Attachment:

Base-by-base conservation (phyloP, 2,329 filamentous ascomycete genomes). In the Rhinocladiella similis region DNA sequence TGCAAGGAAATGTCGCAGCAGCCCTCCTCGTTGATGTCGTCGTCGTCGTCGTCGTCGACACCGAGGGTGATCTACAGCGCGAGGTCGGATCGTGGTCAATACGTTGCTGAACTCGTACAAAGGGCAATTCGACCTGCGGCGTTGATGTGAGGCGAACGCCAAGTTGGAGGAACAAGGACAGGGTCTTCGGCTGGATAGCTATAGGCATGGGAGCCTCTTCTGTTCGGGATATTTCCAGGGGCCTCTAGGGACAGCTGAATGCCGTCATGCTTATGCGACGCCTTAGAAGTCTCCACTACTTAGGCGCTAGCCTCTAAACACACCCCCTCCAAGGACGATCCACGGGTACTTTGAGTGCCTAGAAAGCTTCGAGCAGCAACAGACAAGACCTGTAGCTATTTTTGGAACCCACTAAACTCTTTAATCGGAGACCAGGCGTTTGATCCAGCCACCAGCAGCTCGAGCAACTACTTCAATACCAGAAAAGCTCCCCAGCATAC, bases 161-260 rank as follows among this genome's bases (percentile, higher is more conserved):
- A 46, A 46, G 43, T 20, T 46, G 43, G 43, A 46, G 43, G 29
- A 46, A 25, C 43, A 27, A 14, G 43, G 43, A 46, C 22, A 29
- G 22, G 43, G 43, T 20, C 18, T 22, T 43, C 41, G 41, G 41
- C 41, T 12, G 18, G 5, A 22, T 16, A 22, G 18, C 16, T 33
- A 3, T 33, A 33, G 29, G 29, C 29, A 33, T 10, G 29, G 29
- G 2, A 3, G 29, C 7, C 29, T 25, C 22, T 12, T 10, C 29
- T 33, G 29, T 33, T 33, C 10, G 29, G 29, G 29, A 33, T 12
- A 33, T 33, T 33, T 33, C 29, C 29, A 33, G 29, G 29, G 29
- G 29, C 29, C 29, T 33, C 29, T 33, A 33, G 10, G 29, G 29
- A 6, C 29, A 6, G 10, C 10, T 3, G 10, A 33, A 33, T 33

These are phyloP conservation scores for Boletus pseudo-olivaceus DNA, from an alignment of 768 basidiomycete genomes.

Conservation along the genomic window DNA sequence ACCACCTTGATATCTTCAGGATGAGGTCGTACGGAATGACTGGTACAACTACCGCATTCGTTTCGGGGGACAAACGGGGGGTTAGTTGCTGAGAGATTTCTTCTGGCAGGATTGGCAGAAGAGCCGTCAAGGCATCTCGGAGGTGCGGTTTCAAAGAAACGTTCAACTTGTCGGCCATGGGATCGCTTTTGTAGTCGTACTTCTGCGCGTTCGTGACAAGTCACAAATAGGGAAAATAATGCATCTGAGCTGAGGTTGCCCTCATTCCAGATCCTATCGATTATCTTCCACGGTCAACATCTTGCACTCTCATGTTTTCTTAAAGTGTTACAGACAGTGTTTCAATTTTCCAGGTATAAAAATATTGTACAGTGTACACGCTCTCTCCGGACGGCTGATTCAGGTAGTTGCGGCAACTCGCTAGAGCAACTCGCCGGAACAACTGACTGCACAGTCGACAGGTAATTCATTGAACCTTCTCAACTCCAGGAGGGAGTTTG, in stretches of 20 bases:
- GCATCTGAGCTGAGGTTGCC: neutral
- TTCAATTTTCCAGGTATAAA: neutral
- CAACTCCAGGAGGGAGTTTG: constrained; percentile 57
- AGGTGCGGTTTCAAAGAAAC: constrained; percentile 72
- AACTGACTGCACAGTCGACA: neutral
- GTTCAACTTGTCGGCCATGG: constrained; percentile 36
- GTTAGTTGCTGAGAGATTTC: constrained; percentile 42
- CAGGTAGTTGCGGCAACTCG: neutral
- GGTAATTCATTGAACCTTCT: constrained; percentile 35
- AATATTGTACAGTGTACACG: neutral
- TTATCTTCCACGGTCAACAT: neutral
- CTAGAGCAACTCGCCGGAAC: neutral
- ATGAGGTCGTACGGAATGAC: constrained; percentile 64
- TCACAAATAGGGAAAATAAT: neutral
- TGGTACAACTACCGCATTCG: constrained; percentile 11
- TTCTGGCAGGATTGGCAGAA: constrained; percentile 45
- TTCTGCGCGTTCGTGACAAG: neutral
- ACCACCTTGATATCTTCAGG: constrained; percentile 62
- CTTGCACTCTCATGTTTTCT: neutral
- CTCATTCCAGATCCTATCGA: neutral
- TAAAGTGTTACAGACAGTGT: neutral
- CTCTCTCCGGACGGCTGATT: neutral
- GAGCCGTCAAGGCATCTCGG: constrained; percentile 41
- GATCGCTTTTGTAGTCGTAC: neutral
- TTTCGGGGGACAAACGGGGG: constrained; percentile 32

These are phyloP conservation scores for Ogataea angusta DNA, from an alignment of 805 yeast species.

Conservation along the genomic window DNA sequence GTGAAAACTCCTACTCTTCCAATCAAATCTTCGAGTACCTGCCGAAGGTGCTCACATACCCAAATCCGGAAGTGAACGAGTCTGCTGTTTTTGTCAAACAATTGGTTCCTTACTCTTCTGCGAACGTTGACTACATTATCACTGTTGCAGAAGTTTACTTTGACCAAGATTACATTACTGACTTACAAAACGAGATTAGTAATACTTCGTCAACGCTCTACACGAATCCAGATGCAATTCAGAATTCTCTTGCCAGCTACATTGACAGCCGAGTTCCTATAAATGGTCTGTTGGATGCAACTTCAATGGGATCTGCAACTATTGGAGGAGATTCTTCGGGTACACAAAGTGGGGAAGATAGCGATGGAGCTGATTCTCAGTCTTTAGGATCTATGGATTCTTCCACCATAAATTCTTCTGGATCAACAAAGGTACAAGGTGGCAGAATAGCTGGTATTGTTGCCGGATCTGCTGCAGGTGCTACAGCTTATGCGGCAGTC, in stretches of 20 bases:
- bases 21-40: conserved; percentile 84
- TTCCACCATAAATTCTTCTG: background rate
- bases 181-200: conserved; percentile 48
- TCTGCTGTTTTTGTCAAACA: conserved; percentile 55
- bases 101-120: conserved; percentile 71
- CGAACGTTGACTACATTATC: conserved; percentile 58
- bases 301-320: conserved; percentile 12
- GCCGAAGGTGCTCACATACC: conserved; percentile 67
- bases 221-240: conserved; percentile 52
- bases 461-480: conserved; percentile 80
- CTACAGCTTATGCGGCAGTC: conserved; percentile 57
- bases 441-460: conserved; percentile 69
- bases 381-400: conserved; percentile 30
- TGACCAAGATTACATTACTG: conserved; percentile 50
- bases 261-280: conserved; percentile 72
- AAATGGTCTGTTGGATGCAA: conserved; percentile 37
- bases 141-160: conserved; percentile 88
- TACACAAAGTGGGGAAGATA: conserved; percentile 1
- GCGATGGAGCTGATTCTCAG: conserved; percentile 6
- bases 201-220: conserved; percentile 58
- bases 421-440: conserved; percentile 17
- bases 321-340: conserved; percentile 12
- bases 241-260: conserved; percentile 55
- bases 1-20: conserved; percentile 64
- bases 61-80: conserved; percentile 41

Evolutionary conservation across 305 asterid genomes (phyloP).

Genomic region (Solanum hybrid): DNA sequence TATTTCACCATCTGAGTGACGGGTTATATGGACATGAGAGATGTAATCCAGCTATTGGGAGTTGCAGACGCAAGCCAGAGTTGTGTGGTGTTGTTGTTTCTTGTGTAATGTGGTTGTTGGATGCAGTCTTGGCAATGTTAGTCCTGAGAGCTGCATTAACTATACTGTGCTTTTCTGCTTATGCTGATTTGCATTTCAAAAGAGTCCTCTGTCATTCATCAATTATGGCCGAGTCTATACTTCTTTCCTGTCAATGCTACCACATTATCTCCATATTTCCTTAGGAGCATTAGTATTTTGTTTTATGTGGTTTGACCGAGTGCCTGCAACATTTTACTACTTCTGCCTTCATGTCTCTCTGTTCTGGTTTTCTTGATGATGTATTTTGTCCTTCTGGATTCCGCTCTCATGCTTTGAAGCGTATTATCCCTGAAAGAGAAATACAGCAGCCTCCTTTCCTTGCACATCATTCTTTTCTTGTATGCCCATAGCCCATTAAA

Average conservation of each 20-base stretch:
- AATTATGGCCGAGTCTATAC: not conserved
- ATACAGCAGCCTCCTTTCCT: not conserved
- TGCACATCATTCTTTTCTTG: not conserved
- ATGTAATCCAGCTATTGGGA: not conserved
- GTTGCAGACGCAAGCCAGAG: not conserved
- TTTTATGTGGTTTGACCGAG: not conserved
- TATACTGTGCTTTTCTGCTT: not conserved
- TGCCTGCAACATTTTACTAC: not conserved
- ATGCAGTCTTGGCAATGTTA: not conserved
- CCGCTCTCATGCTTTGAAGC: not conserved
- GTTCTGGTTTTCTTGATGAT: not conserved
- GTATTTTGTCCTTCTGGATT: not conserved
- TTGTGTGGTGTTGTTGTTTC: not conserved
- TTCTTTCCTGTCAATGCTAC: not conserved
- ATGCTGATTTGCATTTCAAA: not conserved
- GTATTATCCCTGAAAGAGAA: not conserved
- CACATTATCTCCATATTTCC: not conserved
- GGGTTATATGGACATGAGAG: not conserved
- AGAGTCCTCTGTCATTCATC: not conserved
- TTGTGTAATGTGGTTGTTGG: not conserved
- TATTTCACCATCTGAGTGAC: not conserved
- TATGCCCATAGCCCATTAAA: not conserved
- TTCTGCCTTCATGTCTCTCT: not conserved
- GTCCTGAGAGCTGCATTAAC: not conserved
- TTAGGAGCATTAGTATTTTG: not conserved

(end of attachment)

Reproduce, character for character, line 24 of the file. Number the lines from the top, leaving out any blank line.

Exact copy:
- TTATCTTCCACGGTCAACAT: neutral